1. Thanks for the great tip – will have to give it a try. What are your thoughts on using a pastry bag to coat the petit fours? Would that be easier? My dunking skills need work : ) I have to reiterate that this is a fantastic recipe!!! The cake has the perfect texture and flavor – love that there’s minimal flour. And the buttercream is absolutely divine! I thought about not using it due to the melting issue but it tastes so delicious and lends the perfect balance to the sweetness of the icing, I quickly gave up that thought. Looking forward to making them again but have to lose the weight I gained consuming them all first haha! Thanks again!

        1. Hmmm…I’m thinking that pastry bag idea might be a bit difficult, Gloria. Mainly because the Icing is so thin…I think it would be hard to get an even coat. I actually have a little fork that I use for dipping. (I think it’s technically a fork from a chocolate making kit, but it’s got thin tines on it so I just stab the petit four in the middle and give it a dunk on both sides. Then it’s off to a cooling rack to drip-dry.) Oh, and I seem to recall using a shallow saucepan. You could pour the icing in a shallow bowl, too. That makes it a bit easier to get the petit four in there and get half-coverage on one side before flipping to the other side. The only challenge with a bowl is the Icing might start to harden before you finish the batch. You might have to just reheat it then. Just a thought!

          I do appreciate your kind words, Gloria! You are too sweet! I agree that petit fours do need a bit of practice…but that’s part of the fun, right? (Although I totally get your point about working off the weight between rounds. Haha!) I have full confidence that you’ll get this one down soon!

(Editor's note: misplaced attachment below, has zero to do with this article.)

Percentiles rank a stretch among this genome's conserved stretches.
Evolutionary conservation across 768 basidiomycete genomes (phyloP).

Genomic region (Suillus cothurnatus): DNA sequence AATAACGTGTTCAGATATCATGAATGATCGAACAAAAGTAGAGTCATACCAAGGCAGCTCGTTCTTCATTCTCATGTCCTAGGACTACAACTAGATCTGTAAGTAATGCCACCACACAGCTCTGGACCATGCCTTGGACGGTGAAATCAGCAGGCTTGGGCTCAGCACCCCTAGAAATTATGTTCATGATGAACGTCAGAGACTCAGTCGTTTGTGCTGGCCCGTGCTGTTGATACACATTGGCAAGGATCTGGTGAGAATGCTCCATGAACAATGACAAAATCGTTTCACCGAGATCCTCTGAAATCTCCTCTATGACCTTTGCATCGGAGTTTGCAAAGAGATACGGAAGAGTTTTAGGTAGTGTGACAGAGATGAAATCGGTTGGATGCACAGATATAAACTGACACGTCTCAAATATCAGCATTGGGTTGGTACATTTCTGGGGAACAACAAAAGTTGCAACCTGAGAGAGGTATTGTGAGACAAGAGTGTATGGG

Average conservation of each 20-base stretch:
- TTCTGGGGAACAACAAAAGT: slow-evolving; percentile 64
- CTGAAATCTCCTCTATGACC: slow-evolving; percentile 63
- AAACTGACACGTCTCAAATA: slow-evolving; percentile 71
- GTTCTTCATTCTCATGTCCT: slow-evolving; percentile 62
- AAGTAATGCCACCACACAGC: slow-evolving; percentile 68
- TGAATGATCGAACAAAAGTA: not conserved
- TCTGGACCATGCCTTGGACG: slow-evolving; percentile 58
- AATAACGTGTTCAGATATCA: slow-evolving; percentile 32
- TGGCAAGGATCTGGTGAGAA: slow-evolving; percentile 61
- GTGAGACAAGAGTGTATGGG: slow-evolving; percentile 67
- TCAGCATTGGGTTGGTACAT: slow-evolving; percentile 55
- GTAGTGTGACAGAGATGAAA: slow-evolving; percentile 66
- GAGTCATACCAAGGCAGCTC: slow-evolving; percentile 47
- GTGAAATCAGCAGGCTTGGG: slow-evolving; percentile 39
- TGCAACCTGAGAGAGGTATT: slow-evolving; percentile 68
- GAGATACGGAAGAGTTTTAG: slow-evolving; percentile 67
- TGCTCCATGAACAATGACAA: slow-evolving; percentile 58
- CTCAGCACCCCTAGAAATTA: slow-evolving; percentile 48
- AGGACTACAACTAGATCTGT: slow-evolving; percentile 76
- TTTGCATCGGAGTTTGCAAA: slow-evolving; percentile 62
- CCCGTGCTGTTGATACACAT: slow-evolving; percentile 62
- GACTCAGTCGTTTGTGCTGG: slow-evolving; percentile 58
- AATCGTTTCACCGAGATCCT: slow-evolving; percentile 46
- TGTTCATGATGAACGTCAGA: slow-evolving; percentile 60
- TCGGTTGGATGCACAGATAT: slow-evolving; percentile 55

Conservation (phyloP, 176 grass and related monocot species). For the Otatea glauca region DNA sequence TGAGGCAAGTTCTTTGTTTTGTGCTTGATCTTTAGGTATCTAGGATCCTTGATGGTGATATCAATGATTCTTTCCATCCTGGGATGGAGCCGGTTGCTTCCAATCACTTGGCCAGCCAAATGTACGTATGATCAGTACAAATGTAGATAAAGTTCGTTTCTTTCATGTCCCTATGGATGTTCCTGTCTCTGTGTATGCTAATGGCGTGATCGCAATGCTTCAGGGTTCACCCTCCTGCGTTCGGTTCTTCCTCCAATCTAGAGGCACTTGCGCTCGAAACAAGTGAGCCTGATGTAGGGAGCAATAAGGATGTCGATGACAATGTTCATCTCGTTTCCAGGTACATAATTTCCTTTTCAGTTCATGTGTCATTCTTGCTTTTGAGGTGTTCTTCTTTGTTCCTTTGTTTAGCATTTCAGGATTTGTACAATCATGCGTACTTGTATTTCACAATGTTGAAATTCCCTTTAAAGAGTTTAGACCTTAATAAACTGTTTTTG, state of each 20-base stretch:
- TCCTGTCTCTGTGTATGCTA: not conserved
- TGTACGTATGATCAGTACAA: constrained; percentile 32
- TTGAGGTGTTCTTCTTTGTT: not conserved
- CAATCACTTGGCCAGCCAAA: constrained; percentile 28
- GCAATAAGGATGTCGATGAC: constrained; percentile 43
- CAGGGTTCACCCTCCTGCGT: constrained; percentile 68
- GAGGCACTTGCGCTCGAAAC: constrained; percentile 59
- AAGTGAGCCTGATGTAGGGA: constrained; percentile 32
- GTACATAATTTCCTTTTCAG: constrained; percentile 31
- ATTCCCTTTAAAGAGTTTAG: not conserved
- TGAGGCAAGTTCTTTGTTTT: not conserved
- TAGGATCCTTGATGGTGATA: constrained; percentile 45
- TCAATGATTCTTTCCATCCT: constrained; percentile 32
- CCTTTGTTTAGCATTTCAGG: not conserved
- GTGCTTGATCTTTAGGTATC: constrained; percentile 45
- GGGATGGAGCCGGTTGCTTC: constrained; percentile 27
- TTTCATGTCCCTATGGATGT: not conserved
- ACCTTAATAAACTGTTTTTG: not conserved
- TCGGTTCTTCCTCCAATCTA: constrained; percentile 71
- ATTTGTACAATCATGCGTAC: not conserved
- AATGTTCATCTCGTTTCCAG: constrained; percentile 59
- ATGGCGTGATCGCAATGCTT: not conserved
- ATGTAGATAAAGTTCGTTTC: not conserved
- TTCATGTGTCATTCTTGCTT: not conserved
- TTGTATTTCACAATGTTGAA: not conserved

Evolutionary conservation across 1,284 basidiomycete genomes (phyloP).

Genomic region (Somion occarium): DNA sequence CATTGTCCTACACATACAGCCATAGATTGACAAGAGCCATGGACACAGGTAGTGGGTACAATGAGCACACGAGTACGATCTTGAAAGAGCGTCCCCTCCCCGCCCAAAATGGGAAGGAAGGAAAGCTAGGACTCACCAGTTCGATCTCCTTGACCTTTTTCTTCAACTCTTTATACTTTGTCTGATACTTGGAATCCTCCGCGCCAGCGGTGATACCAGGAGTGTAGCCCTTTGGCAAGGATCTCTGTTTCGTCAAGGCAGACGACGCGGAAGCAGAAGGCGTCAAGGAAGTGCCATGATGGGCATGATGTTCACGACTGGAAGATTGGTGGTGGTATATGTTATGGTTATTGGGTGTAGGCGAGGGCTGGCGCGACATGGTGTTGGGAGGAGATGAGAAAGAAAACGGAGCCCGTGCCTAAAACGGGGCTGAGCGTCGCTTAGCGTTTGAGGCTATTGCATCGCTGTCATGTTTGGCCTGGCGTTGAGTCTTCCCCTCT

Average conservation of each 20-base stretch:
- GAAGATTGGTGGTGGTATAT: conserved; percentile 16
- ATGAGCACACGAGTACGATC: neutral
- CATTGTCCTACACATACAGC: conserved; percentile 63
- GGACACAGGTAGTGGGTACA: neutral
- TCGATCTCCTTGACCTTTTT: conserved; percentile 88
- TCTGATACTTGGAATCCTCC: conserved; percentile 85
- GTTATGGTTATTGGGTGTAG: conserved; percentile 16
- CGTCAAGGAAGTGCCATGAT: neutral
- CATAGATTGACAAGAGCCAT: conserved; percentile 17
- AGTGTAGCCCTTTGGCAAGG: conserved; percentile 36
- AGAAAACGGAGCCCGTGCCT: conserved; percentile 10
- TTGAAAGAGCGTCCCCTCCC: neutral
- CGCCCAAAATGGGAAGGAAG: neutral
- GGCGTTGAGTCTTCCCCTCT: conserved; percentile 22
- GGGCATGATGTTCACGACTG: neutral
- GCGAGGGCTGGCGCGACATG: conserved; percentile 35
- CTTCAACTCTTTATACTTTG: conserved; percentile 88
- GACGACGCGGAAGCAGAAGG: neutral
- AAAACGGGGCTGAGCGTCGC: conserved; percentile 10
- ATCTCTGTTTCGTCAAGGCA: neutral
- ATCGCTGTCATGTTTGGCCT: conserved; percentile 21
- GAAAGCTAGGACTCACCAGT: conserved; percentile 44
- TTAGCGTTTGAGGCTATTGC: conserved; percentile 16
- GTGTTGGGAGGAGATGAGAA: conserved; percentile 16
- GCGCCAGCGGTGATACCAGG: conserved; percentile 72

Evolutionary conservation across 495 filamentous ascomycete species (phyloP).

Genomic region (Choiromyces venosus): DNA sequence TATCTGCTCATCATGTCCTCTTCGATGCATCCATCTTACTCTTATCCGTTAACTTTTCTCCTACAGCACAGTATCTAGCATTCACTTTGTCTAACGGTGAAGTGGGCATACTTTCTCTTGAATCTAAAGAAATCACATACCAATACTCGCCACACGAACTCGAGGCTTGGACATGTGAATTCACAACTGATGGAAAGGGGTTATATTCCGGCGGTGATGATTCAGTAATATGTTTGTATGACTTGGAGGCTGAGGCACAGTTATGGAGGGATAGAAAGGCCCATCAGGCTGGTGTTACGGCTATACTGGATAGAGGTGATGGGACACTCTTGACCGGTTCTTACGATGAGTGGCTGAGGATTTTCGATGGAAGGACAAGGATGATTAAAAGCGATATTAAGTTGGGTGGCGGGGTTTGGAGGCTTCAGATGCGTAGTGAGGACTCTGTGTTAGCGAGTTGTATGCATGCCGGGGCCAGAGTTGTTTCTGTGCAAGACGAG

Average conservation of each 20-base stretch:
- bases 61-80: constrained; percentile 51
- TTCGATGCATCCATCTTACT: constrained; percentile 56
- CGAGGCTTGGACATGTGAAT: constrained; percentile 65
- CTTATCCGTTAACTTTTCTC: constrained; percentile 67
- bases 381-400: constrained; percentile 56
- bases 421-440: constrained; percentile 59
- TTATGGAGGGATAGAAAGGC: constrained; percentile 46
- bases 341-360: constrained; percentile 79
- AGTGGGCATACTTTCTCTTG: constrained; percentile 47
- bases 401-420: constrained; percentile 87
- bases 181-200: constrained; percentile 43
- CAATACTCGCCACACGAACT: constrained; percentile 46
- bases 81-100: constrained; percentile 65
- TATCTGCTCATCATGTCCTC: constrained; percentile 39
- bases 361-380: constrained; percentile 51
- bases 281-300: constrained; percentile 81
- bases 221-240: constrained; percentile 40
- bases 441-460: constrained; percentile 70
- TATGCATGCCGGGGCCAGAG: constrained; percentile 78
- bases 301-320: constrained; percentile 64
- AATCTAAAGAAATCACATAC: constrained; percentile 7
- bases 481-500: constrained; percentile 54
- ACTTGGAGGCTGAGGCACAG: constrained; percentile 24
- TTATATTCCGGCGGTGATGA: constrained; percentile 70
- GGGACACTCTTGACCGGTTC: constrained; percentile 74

7. Truly stupendous flavor but these are really tough to coat. Persevere with this recipe, we really thought it was worth the fuss. We loved the mixture of the cake, buttercream and fresh raspberry, quite easy to assemble. I also used an idea from another recipe and assembled the cake, topped with parchment and then sandwiched it between two trays, weighted down, overnight in the fridge. Really made the cutting easier and made it hold together better for dipping. My biggest problem was that after a while some of the melted buttercream altered the texture of the coating. I also found it really hard to get it thin enough to not be overly sweet, not to mention the difficulty of coating the last side (toward the back of the fork). Any tips?

    1. Hey there, Staci! First of all, thank you so much for swinging back by to leave your thoughts. I really appreciate it! I actually just made this French buttercream this past weekend. (We were making macarons instead of petit fours, though.) So I love that idea of weighting the cake overnight. I’m going to keep that in mind for the next time I make these!

      I totally know what you mean about the buttercream. It was a constant battle to keep the right temperature. You could possibly do these in 2 batches and keep the 2nd batch in the fridge while you work on the first half. That would help with the melted buttercream issue. And the coating with pourable icing is definitely a challenge. I actually found using a chocolate fork (something like this: https://amzn.to/2FCWt6Z) worked way better than a standard fork. I actually “rolled” each petite four in the bowl of pourable frosting and then I poured some on top, too. I hope this helps, and I hope you stick with making petit fours. They are a lot of work, but they are so fun, too! Keep me in the loop if you come up with any cool tricks or tips?